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Kissinger Sees a Global Leadership Vacuum

By Walter Russell Mead
Wall Street Journal

A dearth of statesmen has left the world misruled by populists and technocrats.

Is the quality of world leadership declining just as humanity’s need for great leadership has become more urgent than ever? As I learned over a long lunch this month, Henry Kissinger thinks that is exactly where things stand, and he worries that civilization may be imperiled as a result.

Worry comes naturally to Mr. Kissinger. His first book, “A World Restored” (1957), laid out some basic ideas that dominate his thinking to this day. Mr. Kissinger believes that only a handful of people at any given time understand the complicated architecture of a viable world order, and that an even smaller number have the gifts of leadership required to create, defend or reform the delicate international framework that makes even partial peace possible.

Worse, it is not enough for an effective leader to understand the international system. Mr. Kissinger believes that there is an immense gap between the kind of world the citizens of any given country want to see and the kind of world that is actually possible. The world can’t be as Sinocentric as Chinese public opinion wants it to be, as democratic or woke as many Americans would like, as Islamic as many Muslims would wish, as responsive to development concerns as some African and Latin American countries want, or as awed by French grandeur or admiring of British moral leadership as people in those countries want.

Great leaders must bridge the gap between public opinion in their own countries and the compromises inseparable from international diplomacy. They must see the world clearly enough to understand what is possible and sustainable, and they must be able to persuade their fellow citizens to accept outcomes that are, inevitably, often disappointing. Paradoxically, this task is often harder in a powerful state such as America, which is often able to get much of what it wants in the world. Small and weak countries understand the need for compromise; great and powerful ones often think they can have it all.

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This kind of leadership involves a rare mix of intellectual ability, deep education and the kind of intuitive understanding of politics given to few. Mr. Kissinger’s most recent book, “Leadership: Six Studies in World Strategy,” singles out six leaders (Germany’s Konrad Adenauer, France’s Charles de Gaulle, America’s Richard Nixon, Egypt’s Anwar Sadat, Britain’s Margaret Thatcher and Singapore’s Lee Kuan Yew) who achieved great things at home and abroad. But the book looks forward, not back. As Mr. Kissinger emphasized at our lunch, he fears that the exceptional conditions that enabled these leaders to appear may be fading away.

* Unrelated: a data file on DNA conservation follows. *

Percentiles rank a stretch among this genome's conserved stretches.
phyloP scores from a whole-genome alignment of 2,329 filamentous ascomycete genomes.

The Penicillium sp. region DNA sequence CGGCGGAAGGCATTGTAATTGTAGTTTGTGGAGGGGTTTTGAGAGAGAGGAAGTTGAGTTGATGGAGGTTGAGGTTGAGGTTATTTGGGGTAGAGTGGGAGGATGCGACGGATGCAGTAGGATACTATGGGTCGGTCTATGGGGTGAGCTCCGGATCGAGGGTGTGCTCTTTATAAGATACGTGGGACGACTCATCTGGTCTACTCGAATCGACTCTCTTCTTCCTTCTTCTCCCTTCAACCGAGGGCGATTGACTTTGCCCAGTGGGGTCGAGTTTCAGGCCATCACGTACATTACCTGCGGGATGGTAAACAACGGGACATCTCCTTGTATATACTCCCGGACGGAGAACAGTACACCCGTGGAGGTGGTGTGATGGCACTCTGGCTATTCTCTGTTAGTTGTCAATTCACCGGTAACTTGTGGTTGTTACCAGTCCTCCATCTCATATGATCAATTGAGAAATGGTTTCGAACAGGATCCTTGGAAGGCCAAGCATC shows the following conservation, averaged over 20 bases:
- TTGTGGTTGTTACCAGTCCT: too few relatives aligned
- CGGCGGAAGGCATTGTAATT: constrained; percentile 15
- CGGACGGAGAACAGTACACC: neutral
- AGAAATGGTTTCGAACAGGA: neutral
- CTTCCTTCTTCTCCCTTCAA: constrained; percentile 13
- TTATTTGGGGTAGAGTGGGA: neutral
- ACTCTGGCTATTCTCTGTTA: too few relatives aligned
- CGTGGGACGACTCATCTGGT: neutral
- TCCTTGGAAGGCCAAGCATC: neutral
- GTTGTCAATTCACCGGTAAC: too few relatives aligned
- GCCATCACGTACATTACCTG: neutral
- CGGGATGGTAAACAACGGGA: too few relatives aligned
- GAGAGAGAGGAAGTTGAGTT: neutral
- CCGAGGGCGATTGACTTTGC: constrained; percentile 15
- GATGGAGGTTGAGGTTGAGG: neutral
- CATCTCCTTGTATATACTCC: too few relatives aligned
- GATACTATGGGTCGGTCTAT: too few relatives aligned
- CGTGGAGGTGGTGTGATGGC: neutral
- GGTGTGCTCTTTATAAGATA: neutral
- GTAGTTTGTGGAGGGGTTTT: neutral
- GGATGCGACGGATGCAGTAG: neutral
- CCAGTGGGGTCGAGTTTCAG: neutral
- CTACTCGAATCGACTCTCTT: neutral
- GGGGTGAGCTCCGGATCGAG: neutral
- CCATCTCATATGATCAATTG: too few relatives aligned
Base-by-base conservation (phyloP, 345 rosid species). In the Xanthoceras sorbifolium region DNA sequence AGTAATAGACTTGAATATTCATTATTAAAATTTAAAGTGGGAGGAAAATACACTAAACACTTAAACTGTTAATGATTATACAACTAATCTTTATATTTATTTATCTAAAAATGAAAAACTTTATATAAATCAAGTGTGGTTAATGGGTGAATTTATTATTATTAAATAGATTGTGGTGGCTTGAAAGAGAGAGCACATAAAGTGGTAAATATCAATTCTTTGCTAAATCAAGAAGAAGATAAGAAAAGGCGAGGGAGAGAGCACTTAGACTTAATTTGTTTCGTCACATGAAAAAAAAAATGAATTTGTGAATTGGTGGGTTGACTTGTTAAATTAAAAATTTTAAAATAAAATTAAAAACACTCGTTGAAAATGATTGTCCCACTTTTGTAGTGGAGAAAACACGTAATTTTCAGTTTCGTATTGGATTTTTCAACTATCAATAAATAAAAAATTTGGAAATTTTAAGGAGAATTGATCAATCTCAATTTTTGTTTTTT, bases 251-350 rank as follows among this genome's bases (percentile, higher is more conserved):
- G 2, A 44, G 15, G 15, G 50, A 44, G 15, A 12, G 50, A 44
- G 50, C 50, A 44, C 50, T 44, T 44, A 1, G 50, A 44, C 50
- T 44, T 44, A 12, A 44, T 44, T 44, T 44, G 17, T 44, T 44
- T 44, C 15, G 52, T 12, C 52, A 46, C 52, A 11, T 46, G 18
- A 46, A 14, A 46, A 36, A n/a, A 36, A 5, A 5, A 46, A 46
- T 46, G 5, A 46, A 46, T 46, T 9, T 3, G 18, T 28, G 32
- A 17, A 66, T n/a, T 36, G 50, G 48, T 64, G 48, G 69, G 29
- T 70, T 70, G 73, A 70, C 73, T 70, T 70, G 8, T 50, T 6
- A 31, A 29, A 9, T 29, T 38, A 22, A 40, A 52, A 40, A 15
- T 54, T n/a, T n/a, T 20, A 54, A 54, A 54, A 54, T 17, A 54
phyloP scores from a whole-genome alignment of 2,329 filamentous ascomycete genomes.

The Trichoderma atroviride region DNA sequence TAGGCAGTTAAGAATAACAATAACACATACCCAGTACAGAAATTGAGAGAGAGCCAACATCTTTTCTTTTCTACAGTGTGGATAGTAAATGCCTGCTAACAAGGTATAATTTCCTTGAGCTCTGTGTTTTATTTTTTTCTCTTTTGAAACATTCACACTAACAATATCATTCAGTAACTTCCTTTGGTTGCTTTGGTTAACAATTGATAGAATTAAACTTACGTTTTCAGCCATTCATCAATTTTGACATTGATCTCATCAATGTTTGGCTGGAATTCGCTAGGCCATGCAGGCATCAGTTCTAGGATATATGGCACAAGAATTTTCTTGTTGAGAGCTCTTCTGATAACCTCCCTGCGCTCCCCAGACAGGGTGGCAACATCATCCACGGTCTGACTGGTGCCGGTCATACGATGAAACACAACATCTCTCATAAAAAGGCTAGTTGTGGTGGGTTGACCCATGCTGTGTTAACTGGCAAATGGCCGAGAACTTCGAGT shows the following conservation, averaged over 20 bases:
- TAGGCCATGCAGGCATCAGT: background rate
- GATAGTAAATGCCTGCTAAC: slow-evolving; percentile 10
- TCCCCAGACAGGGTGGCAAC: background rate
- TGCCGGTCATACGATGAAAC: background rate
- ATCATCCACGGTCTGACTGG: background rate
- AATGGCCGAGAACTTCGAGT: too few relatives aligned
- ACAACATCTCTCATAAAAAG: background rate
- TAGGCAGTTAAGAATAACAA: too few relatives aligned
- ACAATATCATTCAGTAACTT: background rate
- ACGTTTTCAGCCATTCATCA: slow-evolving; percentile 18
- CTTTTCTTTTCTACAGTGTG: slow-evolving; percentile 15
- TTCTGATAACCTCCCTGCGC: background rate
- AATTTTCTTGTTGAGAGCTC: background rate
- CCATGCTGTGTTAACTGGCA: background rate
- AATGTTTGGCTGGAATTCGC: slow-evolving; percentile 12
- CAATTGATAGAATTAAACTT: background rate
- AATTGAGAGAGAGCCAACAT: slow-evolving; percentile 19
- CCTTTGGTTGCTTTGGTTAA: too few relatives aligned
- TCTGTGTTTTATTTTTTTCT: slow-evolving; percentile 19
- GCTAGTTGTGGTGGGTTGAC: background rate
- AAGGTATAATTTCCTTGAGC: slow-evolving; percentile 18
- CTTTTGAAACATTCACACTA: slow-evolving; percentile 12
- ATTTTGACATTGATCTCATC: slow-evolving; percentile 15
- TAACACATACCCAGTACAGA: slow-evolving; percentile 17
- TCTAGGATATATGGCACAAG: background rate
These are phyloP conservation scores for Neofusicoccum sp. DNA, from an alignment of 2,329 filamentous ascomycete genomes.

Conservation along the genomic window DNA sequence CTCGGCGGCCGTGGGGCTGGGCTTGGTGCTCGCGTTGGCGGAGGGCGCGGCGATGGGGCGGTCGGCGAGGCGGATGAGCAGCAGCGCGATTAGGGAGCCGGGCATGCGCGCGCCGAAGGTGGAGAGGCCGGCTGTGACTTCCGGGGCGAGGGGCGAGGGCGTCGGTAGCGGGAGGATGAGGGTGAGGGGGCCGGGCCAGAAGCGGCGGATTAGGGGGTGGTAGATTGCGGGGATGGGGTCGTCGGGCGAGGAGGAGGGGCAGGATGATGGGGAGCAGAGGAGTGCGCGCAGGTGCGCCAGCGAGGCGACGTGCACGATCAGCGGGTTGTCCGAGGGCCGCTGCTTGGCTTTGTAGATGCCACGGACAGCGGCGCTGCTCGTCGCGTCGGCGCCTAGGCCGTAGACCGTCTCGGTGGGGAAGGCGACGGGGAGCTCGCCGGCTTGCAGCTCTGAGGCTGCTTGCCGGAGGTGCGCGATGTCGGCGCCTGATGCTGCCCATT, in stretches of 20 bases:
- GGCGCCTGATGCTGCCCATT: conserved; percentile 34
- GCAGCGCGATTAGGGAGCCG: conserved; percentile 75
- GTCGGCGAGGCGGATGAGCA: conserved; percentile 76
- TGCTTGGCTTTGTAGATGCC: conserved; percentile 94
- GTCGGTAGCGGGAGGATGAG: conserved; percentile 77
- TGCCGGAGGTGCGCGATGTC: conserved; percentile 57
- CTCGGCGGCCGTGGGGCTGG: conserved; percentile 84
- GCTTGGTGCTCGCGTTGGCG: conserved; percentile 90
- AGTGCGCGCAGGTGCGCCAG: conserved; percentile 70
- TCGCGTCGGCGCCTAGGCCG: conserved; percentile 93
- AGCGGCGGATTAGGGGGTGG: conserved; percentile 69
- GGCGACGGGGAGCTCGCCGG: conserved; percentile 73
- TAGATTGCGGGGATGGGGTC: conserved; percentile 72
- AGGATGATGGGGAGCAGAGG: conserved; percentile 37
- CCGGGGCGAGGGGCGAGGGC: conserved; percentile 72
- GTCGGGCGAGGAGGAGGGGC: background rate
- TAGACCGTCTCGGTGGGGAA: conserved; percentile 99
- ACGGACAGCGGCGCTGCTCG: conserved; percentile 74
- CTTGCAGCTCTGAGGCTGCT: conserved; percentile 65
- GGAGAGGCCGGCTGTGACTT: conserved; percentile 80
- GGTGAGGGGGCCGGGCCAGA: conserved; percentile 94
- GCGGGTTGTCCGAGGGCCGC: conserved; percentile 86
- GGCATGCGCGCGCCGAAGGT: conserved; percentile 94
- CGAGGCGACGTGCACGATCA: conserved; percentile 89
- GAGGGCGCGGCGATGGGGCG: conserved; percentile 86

The six leaders Mr. Kissinger profiled were all born outside the social elite. They were middle-class children from ordinary families. That background gave them an ability to understand how their fellow citizens saw the world. Selected into meritocratic educational institutions, they received a disciplined and demanding education that prepared them psychologically, intellectually and culturally to operate effectively at the highest levels of national and international life.

A question that troubles Mr. Kissinger is whether this pipeline is breaking down—whether elite institutions no longer offer this rigor and discipline, and whether the culture of “deep literacy,” as he calls it, has eroded to the point where society no longer has the wisdom necessary to prepare new generations for leadership.

This isn’t merely about woke college professors dumbing education down or superficial left-wing ideologues driving complex and subtle ideas out of university teaching. It’s about whether the depth and rigor of classic scholarship can withstand the challenge of the more visual culture and the shorter attention spans promoted by electronic media.

Now in his 100th year, Mr. Kissinger has been pondering the problems of leadership for longer than most Americans have been alive. When he entered public life in the 1960s, the old WASP elite still dominated the field of American foreign policy. But the old Brahmins like the Achesons, Bundys and Alsops, who brought America both the Marshall Plan and the Vietnam War, faded away. The Nixon, Reagan and George H.W. Bush administrations achieved important successes, but the 21st-century track record of American statecraft is less inspiring.

Today, Mr. Kissinger warns, the problem of world order is growing harder. Great-power rivalries intensify, China is a more complex challenge than the Soviet Union ever was, and international trust diminishes as the potential for global conflict steadily grows. We need wisdom more than ever, Mr. Kissinger says, but it is not so easy to find.